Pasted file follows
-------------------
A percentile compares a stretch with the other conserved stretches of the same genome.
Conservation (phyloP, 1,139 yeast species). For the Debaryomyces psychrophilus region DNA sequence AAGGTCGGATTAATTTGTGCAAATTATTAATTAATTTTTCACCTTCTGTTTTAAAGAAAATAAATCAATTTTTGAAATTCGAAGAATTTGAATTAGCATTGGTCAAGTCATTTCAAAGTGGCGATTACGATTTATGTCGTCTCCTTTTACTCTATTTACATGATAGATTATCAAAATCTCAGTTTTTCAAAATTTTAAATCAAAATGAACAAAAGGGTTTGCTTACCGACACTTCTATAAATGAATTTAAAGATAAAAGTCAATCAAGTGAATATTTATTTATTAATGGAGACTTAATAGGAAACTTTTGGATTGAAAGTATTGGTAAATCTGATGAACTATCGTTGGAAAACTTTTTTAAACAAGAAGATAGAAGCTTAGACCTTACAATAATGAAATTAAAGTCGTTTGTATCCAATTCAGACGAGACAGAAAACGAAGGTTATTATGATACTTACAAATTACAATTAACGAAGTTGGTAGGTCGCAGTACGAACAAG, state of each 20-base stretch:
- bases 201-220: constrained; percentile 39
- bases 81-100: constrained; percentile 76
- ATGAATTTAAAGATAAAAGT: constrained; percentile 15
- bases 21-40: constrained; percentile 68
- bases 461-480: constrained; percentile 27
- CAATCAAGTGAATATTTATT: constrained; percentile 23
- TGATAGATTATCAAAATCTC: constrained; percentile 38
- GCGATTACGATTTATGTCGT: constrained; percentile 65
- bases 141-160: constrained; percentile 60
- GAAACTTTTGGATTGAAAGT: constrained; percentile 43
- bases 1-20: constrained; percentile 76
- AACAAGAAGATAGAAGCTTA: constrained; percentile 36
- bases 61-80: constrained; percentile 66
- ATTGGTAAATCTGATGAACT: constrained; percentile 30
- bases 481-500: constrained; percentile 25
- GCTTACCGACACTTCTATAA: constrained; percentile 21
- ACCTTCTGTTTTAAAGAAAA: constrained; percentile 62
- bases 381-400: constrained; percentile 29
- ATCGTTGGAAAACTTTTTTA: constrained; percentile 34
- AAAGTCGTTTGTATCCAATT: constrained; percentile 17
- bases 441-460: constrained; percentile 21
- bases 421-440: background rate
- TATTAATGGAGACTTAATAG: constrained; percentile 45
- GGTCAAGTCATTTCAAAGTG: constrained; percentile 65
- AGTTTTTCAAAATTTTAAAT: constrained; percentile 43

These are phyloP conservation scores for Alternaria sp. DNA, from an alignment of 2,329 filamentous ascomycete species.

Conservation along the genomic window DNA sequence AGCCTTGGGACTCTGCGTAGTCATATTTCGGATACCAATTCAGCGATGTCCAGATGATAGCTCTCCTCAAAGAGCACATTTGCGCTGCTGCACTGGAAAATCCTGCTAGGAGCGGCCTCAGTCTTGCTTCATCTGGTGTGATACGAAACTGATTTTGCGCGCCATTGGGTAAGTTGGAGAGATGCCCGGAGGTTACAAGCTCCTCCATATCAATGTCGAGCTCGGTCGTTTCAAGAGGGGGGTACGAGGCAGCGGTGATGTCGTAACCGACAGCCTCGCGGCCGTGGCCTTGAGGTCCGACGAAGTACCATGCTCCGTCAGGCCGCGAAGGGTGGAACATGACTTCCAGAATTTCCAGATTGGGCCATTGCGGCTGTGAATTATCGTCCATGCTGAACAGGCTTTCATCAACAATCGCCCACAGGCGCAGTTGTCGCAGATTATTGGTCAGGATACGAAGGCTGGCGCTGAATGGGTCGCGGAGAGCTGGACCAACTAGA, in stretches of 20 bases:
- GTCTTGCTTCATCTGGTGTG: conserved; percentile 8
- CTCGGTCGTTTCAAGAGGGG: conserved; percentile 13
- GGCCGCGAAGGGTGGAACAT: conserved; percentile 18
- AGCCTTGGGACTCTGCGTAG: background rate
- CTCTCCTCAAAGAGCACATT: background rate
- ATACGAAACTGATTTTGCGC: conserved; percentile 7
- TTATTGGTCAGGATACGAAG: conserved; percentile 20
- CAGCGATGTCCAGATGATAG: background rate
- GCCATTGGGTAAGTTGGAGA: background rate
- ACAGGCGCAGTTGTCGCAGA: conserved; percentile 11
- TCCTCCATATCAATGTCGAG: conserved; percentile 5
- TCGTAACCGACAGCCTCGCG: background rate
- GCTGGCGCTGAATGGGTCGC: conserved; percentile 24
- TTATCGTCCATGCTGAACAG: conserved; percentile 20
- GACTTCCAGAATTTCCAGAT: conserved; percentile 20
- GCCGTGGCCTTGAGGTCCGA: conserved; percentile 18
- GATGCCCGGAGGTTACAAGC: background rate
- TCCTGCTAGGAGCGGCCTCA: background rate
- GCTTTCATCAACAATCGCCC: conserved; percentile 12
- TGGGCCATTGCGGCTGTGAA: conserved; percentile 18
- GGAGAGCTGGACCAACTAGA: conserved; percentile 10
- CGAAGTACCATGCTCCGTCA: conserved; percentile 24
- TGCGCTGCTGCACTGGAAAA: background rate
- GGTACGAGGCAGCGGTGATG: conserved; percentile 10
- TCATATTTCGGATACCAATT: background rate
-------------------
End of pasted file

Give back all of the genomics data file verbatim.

A percentile compares a stretch with the other conserved stretches of the same genome.
Conservation (phyloP, 1,139 yeast species). For the Debaryomyces psychrophilus region DNA sequence AAGGTCGGATTAATTTGTGCAAATTATTAATTAATTTTTCACCTTCTGTTTTAAAGAAAATAAATCAATTTTTGAAATTCGAAGAATTTGAATTAGCATTGGTCAAGTCATTTCAAAGTGGCGATTACGATTTATGTCGTCTCCTTTTACTCTATTTACATGATAGATTATCAAAATCTCAGTTTTTCAAAATTTTAAATCAAAATGAACAAAAGGGTTTGCTTACCGACACTTCTATAAATGAATTTAAAGATAAAAGTCAATCAAGTGAATATTTATTTATTAATGGAGACTTAATAGGAAACTTTTGGATTGAAAGTATTGGTAAATCTGATGAACTATCGTTGGAAAACTTTTTTAAACAAGAAGATAGAAGCTTAGACCTTACAATAATGAAATTAAAGTCGTTTGTATCCAATTCAGACGAGACAGAAAACGAAGGTTATTATGATACTTACAAATTACAATTAACGAAGTTGGTAGGTCGCAGTACGAACAAG, state of each 20-base stretch:
- bases 201-220: constrained; percentile 39
- bases 81-100: constrained; percentile 76
- ATGAATTTAAAGATAAAAGT: constrained; percentile 15
- bases 21-40: constrained; percentile 68
- bases 461-480: constrained; percentile 27
- CAATCAAGTGAATATTTATT: constrained; percentile 23
- TGATAGATTATCAAAATCTC: constrained; percentile 38
- GCGATTACGATTTATGTCGT: constrained; percentile 65
- bases 141-160: constrained; percentile 60
- GAAACTTTTGGATTGAAAGT: constrained; percentile 43
- bases 1-20: constrained; percentile 76
- AACAAGAAGATAGAAGCTTA: constrained; percentile 36
- bases 61-80: constrained; percentile 66
- ATTGGTAAATCTGATGAACT: constrained; percentile 30
- bases 481-500: constrained; percentile 25
- GCTTACCGACACTTCTATAA: constrained; percentile 21
- ACCTTCTGTTTTAAAGAAAA: constrained; percentile 62
- bases 381-400: constrained; percentile 29
- ATCGTTGGAAAACTTTTTTA: constrained; percentile 34
- AAAGTCGTTTGTATCCAATT: constrained; percentile 17
- bases 441-460: constrained; percentile 21
- bases 421-440: background rate
- TATTAATGGAGACTTAATAG: constrained; percentile 45
- GGTCAAGTCATTTCAAAGTG: constrained; percentile 65
- AGTTTTTCAAAATTTTAAAT: constrained; percentile 43

These are phyloP conservation scores for Alternaria sp. DNA, from an alignment of 2,329 filamentous ascomycete species.

Conservation along the genomic window DNA sequence AGCCTTGGGACTCTGCGTAGTCATATTTCGGATACCAATTCAGCGATGTCCAGATGATAGCTCTCCTCAAAGAGCACATTTGCGCTGCTGCACTGGAAAATCCTGCTAGGAGCGGCCTCAGTCTTGCTTCATCTGGTGTGATACGAAACTGATTTTGCGCGCCATTGGGTAAGTTGGAGAGATGCCCGGAGGTTACAAGCTCCTCCATATCAATGTCGAGCTCGGTCGTTTCAAGAGGGGGGTACGAGGCAGCGGTGATGTCGTAACCGACAGCCTCGCGGCCGTGGCCTTGAGGTCCGACGAAGTACCATGCTCCGTCAGGCCGCGAAGGGTGGAACATGACTTCCAGAATTTCCAGATTGGGCCATTGCGGCTGTGAATTATCGTCCATGCTGAACAGGCTTTCATCAACAATCGCCCACAGGCGCAGTTGTCGCAGATTATTGGTCAGGATACGAAGGCTGGCGCTGAATGGGTCGCGGAGAGCTGGACCAACTAGA, in stretches of 20 bases:
- GTCTTGCTTCATCTGGTGTG: conserved; percentile 8
- CTCGGTCGTTTCAAGAGGGG: conserved; percentile 13
- GGCCGCGAAGGGTGGAACAT: conserved; percentile 18
- AGCCTTGGGACTCTGCGTAG: background rate
- CTCTCCTCAAAGAGCACATT: background rate
- ATACGAAACTGATTTTGCGC: conserved; percentile 7
- TTATTGGTCAGGATACGAAG: conserved; percentile 20
- CAGCGATGTCCAGATGATAG: background rate
- GCCATTGGGTAAGTTGGAGA: background rate
- ACAGGCGCAGTTGTCGCAGA: conserved; percentile 11
- TCCTCCATATCAATGTCGAG: conserved; percentile 5
- TCGTAACCGACAGCCTCGCG: background rate
- GCTGGCGCTGAATGGGTCGC: conserved; percentile 24
- TTATCGTCCATGCTGAACAG: conserved; percentile 20
- GACTTCCAGAATTTCCAGAT: conserved; percentile 20
- GCCGTGGCCTTGAGGTCCGA: conserved; percentile 18
- GATGCCCGGAGGTTACAAGC: background rate
- TCCTGCTAGGAGCGGCCTCA: background rate
- GCTTTCATCAACAATCGCCC: conserved; percentile 12
- TGGGCCATTGCGGCTGTGAA: conserved; percentile 18
- GGAGAGCTGGACCAACTAGA: conserved; percentile 10
- CGAAGTACCATGCTCCGTCA: conserved; percentile 24
- TGCGCTGCTGCACTGGAAAA: background rate
- GGTACGAGGCAGCGGTGATG: conserved; percentile 10
- TCATATTTCGGATACCAATT: background rate